« AnteriorContinuar »
a perfect Narrative of the Treaty at Uxbridge, Anno 1644; by Sir William Dugdale. 1681. 181 || Sketch of the State of Ireland, past and present; written in 1807. 1822. 20 || Stateofthe Nationat the commencement of 1822: considered under the four departments of the Finance,—Foreign Relations, Home Department, Colonies, and Board of Trade. 1822. Stowe's Chronicles, (No Title-page.) 1632. Theatre of the Empire of Great Britain: presenting an exact Geography of the Kingdoms of England, Scotland, and Ireland, and the Isles adjoining; with a Chronology of the Civil Wars in England, &c.; by John Speed; edited with additions; by E. Phillips. 1676. Tixall Letters: or, the Correspondence of the Aston Family and their Friends, during the Seventeenth Century; with Notes and illustrations; by Arthur Clifford. 2 vols. 1815.
Part 2.—Records, State Papers, Treaties, Correspondence, Treatises on the Constitution andParliament, Parliamentary Debates, Precedents, Sfc.
Records, §c:—Publications principally under the direction of Committees appointed to inquire into the slate oft l<e Public Records of the Kingdom.
An Account of the most important Public Records of Great
Foedera, Conventioncs, Litters', et cujuscunque generis Acta Publica, &c., (vide p. 310,) vol. 2, part II., vol. 3, part I. and II. (132777.) 3 vols. 1821-30.
With the Second Part of the Second Volume a change in the editorship took place; John Caley, F. R. 8., having succeeded the Rev. Adam Clarke, LL. D.
•150 | F.| M || Valor Ecclesiasticus; temp. Regis Hen. VIII., (vide p. 313.)
3 vols. 1821-34.
"The Dioceses are arranged according to the new division which took
2. Winchester, Salisbury, Oxford, Exeter, and Gloucester.
3. Hereford, Coventry and Lichfield, Worcester, Norwich, and Ely.
4. Lincoln, Peterborough, Llandaff, St. David's, Bangor, and St . Asaph.
5. York, Chester, Carlisle, and Durham.
See Gent. Mag., Feb., 1835.
•150 | F.| S || Registrum Magni Sigilli, Regum Scotorum in Archivis Publicis Asservatum, A. D. 1306, A. D. 1424. 1814.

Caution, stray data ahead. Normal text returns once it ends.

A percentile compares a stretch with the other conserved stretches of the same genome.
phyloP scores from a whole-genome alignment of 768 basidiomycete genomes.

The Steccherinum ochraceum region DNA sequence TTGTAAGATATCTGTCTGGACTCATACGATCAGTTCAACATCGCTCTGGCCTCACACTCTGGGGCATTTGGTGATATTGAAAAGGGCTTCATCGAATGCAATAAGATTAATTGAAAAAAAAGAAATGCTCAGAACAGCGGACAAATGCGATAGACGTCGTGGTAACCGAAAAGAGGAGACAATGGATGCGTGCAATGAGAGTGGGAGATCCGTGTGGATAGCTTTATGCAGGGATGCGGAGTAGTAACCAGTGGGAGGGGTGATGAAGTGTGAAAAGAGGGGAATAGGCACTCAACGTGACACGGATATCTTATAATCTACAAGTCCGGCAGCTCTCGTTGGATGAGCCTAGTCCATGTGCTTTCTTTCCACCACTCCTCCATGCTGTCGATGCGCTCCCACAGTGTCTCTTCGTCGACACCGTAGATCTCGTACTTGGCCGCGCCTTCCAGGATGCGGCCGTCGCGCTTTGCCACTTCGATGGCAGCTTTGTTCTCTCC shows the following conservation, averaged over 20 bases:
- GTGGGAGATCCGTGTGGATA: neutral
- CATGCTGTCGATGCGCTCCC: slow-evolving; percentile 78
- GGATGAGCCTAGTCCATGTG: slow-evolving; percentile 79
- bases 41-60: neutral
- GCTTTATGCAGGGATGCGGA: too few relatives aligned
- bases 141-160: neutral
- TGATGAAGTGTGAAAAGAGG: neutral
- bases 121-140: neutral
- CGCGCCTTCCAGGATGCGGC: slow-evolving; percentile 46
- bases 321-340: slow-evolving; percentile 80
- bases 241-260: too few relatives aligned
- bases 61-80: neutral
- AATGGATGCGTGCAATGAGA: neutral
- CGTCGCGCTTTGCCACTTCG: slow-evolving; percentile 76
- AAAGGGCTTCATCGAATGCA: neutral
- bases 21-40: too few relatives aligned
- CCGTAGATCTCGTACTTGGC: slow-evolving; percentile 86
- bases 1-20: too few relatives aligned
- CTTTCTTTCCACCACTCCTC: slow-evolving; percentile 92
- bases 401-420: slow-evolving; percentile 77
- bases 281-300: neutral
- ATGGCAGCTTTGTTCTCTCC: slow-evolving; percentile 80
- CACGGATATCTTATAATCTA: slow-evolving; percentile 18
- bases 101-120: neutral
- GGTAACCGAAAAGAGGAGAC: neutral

"This volume contains copies of various Charters granted by the Kings of Scotland from the accession of Robert Bruce in 1306, to the return of James I. in 1424; consisting of Grants of Dignities, Offices, Lands, Churches, Regalities, Fisheries, Liberties, Privileges, Rents, Annuities, &c."
"100 | F.| T || Ducatus Lancastrian Pars Prima,—Calendarium Inquisitionum, Post Mortem, &c., temporibus regum Edward I. to Car. I.: Pars Secunda,—a Calendar to the Pleadings, &c. in the reigns of Henry VII. and VIII., Edward VI., Queen Mary, and Phillip and Mary: Pars Tertia,— Calendar to Pleadings, Depositions, &c. in the reigns of Henry VII., VIII., &c., and the first Thirty Years of Queen Elizabeth: Pars Quarta,—Calendar of the Pleadings from the Fourteenth Year to the End of the reign of Queen Elizabeth. 3 vols. 1823-27-34.
"These volumes contain a Calendar of the Inquisitions, post mortem, taken within the Duchy of Lancaster, similar to the general Calendar of such Inquisitions, (vide 311.) Some of the lands referred to in these Inquisitions, are situated without the Duchy, but the great majority lie within it. The interest of the Calendar is therefore chiefly confined to that portion of the kingdom. The number of the Inquisitions Calendared amounts to 3569, but many of them are stated not to be Inquisitions post mortem.
'' The Calendar of Inquisitions occupies hut a portion of the first volume; the remainder contains a Calendar of Pleadings in causes in the Duchy Court, from the 1st Henry VII. to the end of the Reign of Phillip and Mary. This Calendar contains a reference to the number of the record, the names of the parties, a notice of the matter in dispute, and of the situation and description of the premises.
"The second volume contains a supplementary catalogue of various documents which should have been calendared in the first volume, and also a Calendar for the Reign of Elizabeth. Three hundred page» of a third volume had been printed when the new Commis»ioners were appointed, but its progress was very properly stopped."
See Gent. Mag., May, 1834.
The Pars Quarto, of which the third volume is comprised, is now completed and in the Library.